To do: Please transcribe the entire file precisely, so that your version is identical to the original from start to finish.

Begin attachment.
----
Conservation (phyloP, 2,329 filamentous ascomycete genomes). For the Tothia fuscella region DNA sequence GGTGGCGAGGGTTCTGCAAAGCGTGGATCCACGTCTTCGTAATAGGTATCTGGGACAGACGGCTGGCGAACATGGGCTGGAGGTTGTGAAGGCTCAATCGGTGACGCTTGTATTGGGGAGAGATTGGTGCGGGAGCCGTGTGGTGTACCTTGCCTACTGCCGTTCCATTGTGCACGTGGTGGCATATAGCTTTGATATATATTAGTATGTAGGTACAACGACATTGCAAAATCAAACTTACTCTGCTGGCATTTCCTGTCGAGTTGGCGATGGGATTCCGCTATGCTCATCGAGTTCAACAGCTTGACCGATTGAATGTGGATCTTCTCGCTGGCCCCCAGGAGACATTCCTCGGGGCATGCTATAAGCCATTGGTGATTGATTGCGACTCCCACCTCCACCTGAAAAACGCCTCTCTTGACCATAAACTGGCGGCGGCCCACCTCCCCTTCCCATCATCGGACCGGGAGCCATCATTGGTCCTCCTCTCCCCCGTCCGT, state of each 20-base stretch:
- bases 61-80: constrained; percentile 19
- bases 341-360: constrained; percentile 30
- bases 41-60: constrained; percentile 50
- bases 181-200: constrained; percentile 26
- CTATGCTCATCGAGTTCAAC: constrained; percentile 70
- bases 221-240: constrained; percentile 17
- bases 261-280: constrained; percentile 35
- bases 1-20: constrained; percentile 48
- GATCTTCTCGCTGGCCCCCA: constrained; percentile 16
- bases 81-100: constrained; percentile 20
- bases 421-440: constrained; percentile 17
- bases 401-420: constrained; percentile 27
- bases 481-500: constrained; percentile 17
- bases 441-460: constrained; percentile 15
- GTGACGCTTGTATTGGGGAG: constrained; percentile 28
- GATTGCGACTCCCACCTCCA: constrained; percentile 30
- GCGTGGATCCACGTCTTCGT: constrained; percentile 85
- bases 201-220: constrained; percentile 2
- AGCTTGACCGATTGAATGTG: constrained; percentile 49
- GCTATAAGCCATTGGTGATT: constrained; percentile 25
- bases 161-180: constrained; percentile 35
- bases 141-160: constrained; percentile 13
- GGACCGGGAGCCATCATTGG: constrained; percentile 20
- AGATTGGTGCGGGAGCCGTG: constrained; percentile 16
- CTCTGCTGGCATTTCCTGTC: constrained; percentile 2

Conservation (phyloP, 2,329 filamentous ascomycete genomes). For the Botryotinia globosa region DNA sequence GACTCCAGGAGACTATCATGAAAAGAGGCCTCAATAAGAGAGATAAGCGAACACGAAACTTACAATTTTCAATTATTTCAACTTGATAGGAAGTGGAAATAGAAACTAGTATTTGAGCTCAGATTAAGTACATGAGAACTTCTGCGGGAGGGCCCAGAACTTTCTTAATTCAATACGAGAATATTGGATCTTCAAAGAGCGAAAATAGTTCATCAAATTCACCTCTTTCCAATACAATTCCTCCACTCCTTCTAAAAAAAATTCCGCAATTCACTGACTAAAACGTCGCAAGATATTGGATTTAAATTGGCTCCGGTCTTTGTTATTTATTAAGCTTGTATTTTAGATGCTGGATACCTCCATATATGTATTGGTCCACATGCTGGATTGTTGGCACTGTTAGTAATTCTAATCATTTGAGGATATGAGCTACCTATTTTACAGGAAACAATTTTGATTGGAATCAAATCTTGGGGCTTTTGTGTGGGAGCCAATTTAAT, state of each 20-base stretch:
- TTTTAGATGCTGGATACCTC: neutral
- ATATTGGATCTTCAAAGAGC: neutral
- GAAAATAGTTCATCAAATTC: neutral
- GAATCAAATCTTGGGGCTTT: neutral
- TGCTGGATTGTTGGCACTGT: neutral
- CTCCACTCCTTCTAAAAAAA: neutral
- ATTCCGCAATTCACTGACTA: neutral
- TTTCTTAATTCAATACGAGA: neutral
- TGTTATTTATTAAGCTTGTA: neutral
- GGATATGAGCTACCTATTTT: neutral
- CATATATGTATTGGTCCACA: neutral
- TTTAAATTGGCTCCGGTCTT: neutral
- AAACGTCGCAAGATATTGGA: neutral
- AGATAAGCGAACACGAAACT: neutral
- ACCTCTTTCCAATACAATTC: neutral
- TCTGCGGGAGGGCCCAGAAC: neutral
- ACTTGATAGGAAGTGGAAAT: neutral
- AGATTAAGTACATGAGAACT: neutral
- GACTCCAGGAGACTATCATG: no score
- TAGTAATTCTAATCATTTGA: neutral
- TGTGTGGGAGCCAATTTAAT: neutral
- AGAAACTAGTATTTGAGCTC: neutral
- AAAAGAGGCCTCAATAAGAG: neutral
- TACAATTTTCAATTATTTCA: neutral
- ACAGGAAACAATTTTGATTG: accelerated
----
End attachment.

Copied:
Conservation (phyloP, 2,329 filamentous ascomycete genomes). For the Tothia fuscella region DNA sequence GGTGGCGAGGGTTCTGCAAAGCGTGGATCCACGTCTTCGTAATAGGTATCTGGGACAGACGGCTGGCGAACATGGGCTGGAGGTTGTGAAGGCTCAATCGGTGACGCTTGTATTGGGGAGAGATTGGTGCGGGAGCCGTGTGGTGTACCTTGCCTACTGCCGTTCCATTGTGCACGTGGTGGCATATAGCTTTGATATATATTAGTATGTAGGTACAACGACATTGCAAAATCAAACTTACTCTGCTGGCATTTCCTGTCGAGTTGGCGATGGGATTCCGCTATGCTCATCGAGTTCAACAGCTTGACCGATTGAATGTGGATCTTCTCGCTGGCCCCCAGGAGACATTCCTCGGGGCATGCTATAAGCCATTGGTGATTGATTGCGACTCCCACCTCCACCTGAAAAACGCCTCTCTTGACCATAAACTGGCGGCGGCCCACCTCCCCTTCCCATCATCGGACCGGGAGCCATCATTGGTCCTCCTCTCCCCCGTCCGT, state of each 20-base stretch:
- bases 61-80: constrained; percentile 19
- bases 341-360: constrained; percentile 30
- bases 41-60: constrained; percentile 50
- bases 181-200: constrained; percentile 26
- CTATGCTCATCGAGTTCAAC: constrained; percentile 70
- bases 221-240: constrained; percentile 17
- bases 261-280: constrained; percentile 35
- bases 1-20: constrained; percentile 48
- GATCTTCTCGCTGGCCCCCA: constrained; percentile 16
- bases 81-100: constrained; percentile 20
- bases 421-440: constrained; percentile 17
- bases 401-420: constrained; percentile 27
- bases 481-500: constrained; percentile 17
- bases 441-460: constrained; percentile 15
- GTGACGCTTGTATTGGGGAG: constrained; percentile 28
- GATTGCGACTCCCACCTCCA: constrained; percentile 30
- GCGTGGATCCACGTCTTCGT: constrained; percentile 85
- bases 201-220: constrained; percentile 2
- AGCTTGACCGATTGAATGTG: constrained; percentile 49
- GCTATAAGCCATTGGTGATT: constrained; percentile 25
- bases 161-180: constrained; percentile 35
- bases 141-160: constrained; percentile 13
- GGACCGGGAGCCATCATTGG: constrained; percentile 20
- AGATTGGTGCGGGAGCCGTG: constrained; percentile 16
- CTCTGCTGGCATTTCCTGTC: constrained; percentile 2

Conservation (phyloP, 2,329 filamentous ascomycete genomes). For the Botryotinia globosa region DNA sequence GACTCCAGGAGACTATCATGAAAAGAGGCCTCAATAAGAGAGATAAGCGAACACGAAACTTACAATTTTCAATTATTTCAACTTGATAGGAAGTGGAAATAGAAACTAGTATTTGAGCTCAGATTAAGTACATGAGAACTTCTGCGGGAGGGCCCAGAACTTTCTTAATTCAATACGAGAATATTGGATCTTCAAAGAGCGAAAATAGTTCATCAAATTCACCTCTTTCCAATACAATTCCTCCACTCCTTCTAAAAAAAATTCCGCAATTCACTGACTAAAACGTCGCAAGATATTGGATTTAAATTGGCTCCGGTCTTTGTTATTTATTAAGCTTGTATTTTAGATGCTGGATACCTCCATATATGTATTGGTCCACATGCTGGATTGTTGGCACTGTTAGTAATTCTAATCATTTGAGGATATGAGCTACCTATTTTACAGGAAACAATTTTGATTGGAATCAAATCTTGGGGCTTTTGTGTGGGAGCCAATTTAAT, state of each 20-base stretch:
- TTTTAGATGCTGGATACCTC: neutral
- ATATTGGATCTTCAAAGAGC: neutral
- GAAAATAGTTCATCAAATTC: neutral
- GAATCAAATCTTGGGGCTTT: neutral
- TGCTGGATTGTTGGCACTGT: neutral
- CTCCACTCCTTCTAAAAAAA: neutral
- ATTCCGCAATTCACTGACTA: neutral
- TTTCTTAATTCAATACGAGA: neutral
- TGTTATTTATTAAGCTTGTA: neutral
- GGATATGAGCTACCTATTTT: neutral
- CATATATGTATTGGTCCACA: neutral
- TTTAAATTGGCTCCGGTCTT: neutral
- AAACGTCGCAAGATATTGGA: neutral
- AGATAAGCGAACACGAAACT: neutral
- ACCTCTTTCCAATACAATTC: neutral
- TCTGCGGGAGGGCCCAGAAC: neutral
- ACTTGATAGGAAGTGGAAAT: neutral
- AGATTAAGTACATGAGAACT: neutral
- GACTCCAGGAGACTATCATG: no score
- TAGTAATTCTAATCATTTGA: neutral
- TGTGTGGGAGCCAATTTAAT: neutral
- AGAAACTAGTATTTGAGCTC: neutral
- AAAAGAGGCCTCAATAAGAG: neutral
- TACAATTTTCAATTATTTCA: neutral
- ACAGGAAACAATTTTGATTG: accelerated